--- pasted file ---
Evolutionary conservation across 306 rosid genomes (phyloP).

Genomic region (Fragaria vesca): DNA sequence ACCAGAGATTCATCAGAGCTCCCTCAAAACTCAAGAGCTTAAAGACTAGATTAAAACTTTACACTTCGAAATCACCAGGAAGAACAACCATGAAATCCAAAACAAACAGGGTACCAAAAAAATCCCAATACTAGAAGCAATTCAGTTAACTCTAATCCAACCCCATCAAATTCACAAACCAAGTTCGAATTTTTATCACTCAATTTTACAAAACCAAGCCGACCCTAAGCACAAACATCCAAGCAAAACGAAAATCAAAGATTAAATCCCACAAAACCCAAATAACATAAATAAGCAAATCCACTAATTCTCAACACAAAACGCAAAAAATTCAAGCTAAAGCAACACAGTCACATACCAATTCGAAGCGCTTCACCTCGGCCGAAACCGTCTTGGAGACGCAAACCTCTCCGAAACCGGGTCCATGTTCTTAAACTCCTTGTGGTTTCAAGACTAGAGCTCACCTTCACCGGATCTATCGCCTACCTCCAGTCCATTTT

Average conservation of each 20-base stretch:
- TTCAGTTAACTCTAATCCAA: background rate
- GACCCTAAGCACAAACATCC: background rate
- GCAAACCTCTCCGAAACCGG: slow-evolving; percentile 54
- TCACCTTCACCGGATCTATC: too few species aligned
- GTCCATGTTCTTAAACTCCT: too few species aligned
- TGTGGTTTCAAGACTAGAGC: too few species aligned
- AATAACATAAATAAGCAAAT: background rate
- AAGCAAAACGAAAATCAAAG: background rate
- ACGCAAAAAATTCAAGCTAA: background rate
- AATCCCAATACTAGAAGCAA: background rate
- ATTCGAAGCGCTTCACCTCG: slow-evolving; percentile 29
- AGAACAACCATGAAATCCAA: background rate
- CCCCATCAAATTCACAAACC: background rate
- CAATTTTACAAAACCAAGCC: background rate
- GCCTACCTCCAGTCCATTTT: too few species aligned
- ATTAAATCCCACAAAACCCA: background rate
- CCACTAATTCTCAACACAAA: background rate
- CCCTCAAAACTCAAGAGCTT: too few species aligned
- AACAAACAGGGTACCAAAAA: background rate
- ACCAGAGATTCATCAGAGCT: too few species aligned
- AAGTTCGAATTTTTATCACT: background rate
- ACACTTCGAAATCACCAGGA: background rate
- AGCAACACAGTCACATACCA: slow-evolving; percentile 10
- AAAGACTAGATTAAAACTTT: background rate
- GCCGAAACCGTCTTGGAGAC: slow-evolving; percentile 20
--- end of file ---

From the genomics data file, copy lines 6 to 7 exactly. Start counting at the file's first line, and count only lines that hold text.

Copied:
- GCAAACCTCTCCGAAACCGG: slow-evolving; percentile 54
- TCACCTTCACCGGATCTATC: too few species aligned